Work on the construction of the Debe to Mon Desir section of the San Fernando to Point Fortin Highway is expected to resume, as the Highway Review Committee's report on the controversial project gives the green light for its resumption.
But Dr Wayne Kublalsingh objected yesterday to the Government's interpretation of the report.Work on that section of the project was stopped in December to allow for a 60-day review to be done by a committee, which was chaired by Independent senator Dr James Armstrong.
It was appointed after the Joint Consultative Council intervened in the impasse between Kublalsingh, the leader of the Highway Re-route Movement, and the Government.Kublalsingh went on a hunger strike for three weeks to press for a review of the project late last year.
Works and Infrastructure Minister Emmanuel George told yesterday's post-Cabinet news conference at the Office of the Prime Minister in St Clair that he had received an unsigned copy of the report on Ash Wednesday.He said a preliminary view of the report "brings good news to the population in that it indicates that the highway should be built."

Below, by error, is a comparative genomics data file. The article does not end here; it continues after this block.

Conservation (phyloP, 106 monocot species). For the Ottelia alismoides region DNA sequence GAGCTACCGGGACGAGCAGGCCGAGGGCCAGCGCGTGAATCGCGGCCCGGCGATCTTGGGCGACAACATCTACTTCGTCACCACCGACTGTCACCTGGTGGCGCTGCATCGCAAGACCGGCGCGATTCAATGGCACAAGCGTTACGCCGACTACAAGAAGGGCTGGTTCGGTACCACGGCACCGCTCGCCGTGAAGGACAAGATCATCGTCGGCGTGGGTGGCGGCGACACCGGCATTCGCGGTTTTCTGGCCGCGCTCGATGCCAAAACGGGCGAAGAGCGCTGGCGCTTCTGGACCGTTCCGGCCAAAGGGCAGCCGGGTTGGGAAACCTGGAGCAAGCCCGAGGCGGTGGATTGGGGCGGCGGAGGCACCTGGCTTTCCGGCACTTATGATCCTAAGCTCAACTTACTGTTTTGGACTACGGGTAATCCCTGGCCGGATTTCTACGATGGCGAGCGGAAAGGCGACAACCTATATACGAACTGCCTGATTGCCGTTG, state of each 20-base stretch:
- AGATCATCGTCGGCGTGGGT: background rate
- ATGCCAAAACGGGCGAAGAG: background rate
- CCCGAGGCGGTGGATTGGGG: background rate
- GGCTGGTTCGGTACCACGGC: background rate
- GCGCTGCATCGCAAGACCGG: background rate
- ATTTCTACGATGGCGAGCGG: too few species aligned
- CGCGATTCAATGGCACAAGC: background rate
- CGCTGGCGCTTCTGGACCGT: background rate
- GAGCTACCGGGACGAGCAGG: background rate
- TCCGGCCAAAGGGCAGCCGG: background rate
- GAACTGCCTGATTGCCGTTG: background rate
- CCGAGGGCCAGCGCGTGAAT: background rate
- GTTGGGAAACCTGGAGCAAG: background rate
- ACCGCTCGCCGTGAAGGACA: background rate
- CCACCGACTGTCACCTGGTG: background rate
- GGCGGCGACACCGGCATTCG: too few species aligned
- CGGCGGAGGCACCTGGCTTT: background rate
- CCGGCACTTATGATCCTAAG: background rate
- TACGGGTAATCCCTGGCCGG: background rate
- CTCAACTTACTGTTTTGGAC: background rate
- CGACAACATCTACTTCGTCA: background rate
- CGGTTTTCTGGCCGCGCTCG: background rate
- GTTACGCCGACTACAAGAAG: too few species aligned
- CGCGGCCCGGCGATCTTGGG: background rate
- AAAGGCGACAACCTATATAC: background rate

Highway gets the green light to continue
On the basis of the findings of the committee, he said, there was no issue with the route of the highway or its impact on the environment, and the Government was prepared to "take the advice and as far as possible accommodate their suggestions and recommendations as we proceed to build the highway."
He said the report made three findings which stood out:
�2 The chosen route (Debe to Mon Desir) is considered superior from "an overall perspective."
�2 The Highway Re-route Movement's proposed route was not the preferable one, as it did not provide for traffic growth in the future.
�2 The 2007 highway hydrology report was adequate in respect of the bridge and culvert designs for the highway crossings.
George said that meant the issue of flooding had been dealt with by that report.He admitted the committee appeared to have a problem with the approach of the authorities to constructing the highway, although that was said "guardedly."There should have been more consultations with the stakeholders and the people to be relocated and better relocation and compensation arrangements should have been offered, he said.George said the Cabinet thought it appropriate to reveal the information because the population would have been anticipating it.But Kublalsingh said he had a copy of the report and he wanted to urge the Government to treat it with the seriousness it deserved and not to speak untruths about it.
Kublalsingh said George was referring to one line in the report's executive summary and not the findings of the committee.